The domed Capitol building has for centuries been the scene of protests and occasional violence. But Wednesday’s events were particularly astounding both because they unfolded at least initially with the implicit blessing of the president and because of the underlying goal of overturning the results of a free and fair presidential election.
Tensions were already running high when lawmakers gathered early Wednesday afternoon for the constitutionally mandated counting of the Electoral College results, in which Biden defeated Trump, 306-232. Despite pleas from McConnell, more than 150 GOP lawmakers planned to support objections to some of the results, though lacking evidence of fraud or wrongdoing in the election.
Trump spent the lead-up to the proceedings publicly hectoring Pence, who had a largely ceremonial role, to aid the effort to throw out the results. He tweeted, “Do it Mike, this is a time for extreme courage!”
But Pence, in a statement shortly before presiding, defied Trump, saying he could not claim “unilateral authority” to reject the electoral votes that make Biden president.
In the aftermath of the siege, several Republicans announced they would drop their objections to the election, including Sen. Kelly Loeffler, R-Ga., who lost her bid for reelection Tuesday.
Earlier, protesters had fought past police and breached the building, shouting and waving Trump and American flags as they marched through the halls, many without masks during the COVID-19 crisis. Lawmakers were told to duck under their seats for cover and put on gas masks after tear gas was used in the Capitol Rotunda. Some House lawmakers tweeted they were sheltering in place in their offices.
Rep. Scott Peters, D-Calif., told reporters he was in the House chamber when rioters began storming it. Security officers “made us all get down, you could see that they were fending off some sort of assault.”
He said they had a piece of furniture up against the door. “And they had guns pulled,” Peters said. Glass panes to a House door were shattered.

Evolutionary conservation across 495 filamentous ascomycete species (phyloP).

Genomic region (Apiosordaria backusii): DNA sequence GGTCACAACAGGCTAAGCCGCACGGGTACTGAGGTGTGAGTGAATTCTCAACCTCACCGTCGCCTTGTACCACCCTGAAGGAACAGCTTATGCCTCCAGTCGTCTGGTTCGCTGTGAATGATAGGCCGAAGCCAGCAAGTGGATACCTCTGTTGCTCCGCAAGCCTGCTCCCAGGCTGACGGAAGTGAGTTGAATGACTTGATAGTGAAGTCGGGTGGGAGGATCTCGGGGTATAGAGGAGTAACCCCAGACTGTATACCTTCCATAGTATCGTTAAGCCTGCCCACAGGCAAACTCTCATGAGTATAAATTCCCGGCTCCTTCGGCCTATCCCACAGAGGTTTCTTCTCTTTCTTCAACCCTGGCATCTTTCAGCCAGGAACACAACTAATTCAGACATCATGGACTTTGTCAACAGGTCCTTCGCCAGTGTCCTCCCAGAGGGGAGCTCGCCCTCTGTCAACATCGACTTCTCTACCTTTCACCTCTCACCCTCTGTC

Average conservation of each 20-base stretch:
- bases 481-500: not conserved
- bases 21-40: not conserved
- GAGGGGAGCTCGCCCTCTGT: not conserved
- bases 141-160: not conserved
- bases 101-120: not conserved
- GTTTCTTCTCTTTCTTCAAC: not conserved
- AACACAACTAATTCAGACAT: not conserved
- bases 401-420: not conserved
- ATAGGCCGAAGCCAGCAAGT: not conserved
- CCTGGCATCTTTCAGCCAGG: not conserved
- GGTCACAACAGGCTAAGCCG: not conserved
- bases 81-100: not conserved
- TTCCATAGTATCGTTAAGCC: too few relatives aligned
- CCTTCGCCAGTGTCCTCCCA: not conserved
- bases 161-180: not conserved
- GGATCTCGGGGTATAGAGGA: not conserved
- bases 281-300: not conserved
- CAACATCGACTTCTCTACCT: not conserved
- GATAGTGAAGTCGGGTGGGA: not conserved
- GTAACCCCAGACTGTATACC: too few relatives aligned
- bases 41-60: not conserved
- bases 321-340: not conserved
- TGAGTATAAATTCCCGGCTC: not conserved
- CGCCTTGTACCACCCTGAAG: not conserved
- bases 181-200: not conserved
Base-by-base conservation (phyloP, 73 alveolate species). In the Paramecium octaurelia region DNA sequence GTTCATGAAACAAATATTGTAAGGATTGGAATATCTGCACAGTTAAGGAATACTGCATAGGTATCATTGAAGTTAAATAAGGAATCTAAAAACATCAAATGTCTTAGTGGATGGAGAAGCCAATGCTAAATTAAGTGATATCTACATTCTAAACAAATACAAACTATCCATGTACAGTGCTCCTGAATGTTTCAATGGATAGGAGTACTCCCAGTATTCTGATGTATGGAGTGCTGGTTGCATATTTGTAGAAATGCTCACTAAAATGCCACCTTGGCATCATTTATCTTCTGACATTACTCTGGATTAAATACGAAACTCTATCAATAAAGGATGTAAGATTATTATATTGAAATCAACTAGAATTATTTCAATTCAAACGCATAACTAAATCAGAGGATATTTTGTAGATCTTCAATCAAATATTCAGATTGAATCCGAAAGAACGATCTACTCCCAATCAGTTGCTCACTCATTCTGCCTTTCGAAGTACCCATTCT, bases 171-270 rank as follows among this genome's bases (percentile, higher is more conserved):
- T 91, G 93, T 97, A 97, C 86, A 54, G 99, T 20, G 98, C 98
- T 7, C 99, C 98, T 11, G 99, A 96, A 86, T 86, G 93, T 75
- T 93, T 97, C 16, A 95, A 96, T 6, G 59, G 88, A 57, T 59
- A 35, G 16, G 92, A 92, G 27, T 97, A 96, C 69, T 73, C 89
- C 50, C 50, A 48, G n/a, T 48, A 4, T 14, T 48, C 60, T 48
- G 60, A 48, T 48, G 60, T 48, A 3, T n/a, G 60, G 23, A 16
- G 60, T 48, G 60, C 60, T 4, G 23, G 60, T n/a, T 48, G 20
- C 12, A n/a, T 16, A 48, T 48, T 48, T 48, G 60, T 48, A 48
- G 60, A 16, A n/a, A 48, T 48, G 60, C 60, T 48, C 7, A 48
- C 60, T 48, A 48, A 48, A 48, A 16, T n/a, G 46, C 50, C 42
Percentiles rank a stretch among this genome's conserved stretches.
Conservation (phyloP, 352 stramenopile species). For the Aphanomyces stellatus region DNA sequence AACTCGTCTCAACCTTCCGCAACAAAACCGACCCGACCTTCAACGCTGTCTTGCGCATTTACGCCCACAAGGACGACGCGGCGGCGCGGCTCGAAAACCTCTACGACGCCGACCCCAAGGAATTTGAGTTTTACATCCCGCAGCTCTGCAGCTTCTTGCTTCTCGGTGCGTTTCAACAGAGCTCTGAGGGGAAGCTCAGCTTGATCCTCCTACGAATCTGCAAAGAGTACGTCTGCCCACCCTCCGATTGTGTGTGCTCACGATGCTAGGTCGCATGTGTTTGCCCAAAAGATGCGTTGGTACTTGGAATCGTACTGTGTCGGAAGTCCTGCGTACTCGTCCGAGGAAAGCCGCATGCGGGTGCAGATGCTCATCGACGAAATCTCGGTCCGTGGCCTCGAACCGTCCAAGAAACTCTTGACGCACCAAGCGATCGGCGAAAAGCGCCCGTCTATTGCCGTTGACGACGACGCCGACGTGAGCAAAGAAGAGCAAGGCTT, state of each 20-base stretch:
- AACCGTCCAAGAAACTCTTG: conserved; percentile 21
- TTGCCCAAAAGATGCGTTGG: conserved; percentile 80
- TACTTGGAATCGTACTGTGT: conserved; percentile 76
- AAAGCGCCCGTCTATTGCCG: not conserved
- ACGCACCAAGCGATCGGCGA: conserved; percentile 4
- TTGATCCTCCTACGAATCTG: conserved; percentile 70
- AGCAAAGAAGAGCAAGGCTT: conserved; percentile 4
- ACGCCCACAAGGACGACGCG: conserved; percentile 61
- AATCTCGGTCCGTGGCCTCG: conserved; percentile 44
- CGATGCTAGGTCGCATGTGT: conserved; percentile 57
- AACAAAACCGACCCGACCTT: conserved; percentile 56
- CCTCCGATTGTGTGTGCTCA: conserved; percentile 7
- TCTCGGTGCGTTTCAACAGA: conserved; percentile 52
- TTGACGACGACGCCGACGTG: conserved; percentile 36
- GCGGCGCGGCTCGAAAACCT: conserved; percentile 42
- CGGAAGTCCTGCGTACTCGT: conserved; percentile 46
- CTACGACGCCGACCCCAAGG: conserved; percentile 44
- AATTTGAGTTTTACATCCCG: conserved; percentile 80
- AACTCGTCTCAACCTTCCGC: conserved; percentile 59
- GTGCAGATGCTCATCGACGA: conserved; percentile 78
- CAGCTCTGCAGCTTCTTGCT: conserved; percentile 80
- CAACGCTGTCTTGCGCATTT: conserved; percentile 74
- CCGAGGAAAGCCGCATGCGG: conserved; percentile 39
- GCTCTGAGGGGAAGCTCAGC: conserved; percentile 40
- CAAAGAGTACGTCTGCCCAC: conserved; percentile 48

The woman who was killed was part of a crowd that was breaking down the doors to a barricaded room where armed officers stood on the other side, police said. She was shot in the chest by Capitol Police and taken to a hospital where she was pronounced dead. City police said three other people died from medical emergencies during the long protest on and around the Capitol grounds.
Staff members grabbed boxes of Electoral College votes as the evacuation took place. Otherwise, said Sen. Jeff Merkley, D-Ore., the ballots likely would have been destroyed by the protesters.
The mob’s storming of Congress prompted outrage, mostly from Democrats but from Republicans as well, as lawmakers accused Trump of fomenting the violence with his relentless falsehoods about election fraud.
“Count me out,” said Trump ally Sen. Lindsey Graham, R-S.C. “Enough is enough.”
Several suggested that Trump be prosecuted for a crime or even removed under the Constitution’s 25th Amendment, which seemed unlikely two weeks from when his term expires.
“I think Donald Trump probably should be brought up on treason for something like this,” Rep. Jimmy Gomez, D-Calif., told reporters. “This is how a coup is started. And this is how democracy dies.”
Sen. Ben Sasse, R-Neb., who has at times clashed with Trump, issued a statement saying: “Lies have consequences. This violence was the inevitable and ugly outcome of the President’s addiction to constantly stoking division.”
Despite Trump’s repeated claims of voter fraud, election officials and his own former attorney general have said there were no problems on a scale that would change the outcome. All the states have certified their results as fair and accurate, by Republican and Democratic officials alike.
Punctuating their resolve, both the House and Senate soundly rejected an objection to election results from Arizona, which had been raised by Sen. Ted Cruz, R-Texas, and Rep. Paul Gosar, R-Ariz., and another from Pennsylvania brought by Sen. Josh Hawley, R-Mo., and Rep. Scott Perry, R-Pa. Still, most House Republicans supported the objections. Other objections to results from Georgia, Michigan, Nevada and Wisconsin fizzled.
The Pentagon said about 1,100 District of Columbia National Guard members were being mobilized to help support law enforcement at the Capitol. Dozens of people were arrested.